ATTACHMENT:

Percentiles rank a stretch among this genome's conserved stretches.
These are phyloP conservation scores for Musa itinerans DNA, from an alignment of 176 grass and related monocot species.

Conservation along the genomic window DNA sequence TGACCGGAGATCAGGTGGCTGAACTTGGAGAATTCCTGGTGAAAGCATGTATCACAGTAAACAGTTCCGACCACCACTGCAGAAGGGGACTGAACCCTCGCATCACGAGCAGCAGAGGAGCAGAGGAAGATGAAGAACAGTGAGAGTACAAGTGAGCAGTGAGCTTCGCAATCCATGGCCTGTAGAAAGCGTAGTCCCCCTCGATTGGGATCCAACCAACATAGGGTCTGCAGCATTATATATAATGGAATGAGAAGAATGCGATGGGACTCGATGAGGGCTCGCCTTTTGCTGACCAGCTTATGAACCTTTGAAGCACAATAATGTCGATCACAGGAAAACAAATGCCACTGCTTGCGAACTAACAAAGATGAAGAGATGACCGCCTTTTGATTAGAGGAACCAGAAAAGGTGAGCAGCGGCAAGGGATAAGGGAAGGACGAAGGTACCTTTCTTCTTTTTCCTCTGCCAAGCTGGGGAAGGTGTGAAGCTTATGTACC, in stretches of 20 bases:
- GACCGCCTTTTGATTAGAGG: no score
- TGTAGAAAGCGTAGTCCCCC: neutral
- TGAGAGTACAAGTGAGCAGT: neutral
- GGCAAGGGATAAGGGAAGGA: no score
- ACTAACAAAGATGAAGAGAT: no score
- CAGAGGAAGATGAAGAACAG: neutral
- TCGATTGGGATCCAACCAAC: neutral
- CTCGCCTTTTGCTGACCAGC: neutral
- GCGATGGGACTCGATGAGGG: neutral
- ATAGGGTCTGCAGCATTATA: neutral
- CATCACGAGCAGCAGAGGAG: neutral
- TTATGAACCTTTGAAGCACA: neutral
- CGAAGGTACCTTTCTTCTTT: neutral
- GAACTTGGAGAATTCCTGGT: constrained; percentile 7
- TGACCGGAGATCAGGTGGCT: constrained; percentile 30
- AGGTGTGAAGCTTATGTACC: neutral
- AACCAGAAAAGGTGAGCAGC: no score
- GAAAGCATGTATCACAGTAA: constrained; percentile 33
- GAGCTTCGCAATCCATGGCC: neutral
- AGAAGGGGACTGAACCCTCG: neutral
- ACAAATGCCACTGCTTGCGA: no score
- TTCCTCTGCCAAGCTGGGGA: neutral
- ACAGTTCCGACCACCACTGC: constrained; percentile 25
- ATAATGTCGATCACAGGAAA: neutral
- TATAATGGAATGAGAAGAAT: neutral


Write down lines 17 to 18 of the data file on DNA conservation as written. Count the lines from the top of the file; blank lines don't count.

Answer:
- GAACTTGGAGAATTCCTGGT: constrained; percentile 7
- TGACCGGAGATCAGGTGGCT: constrained; percentile 30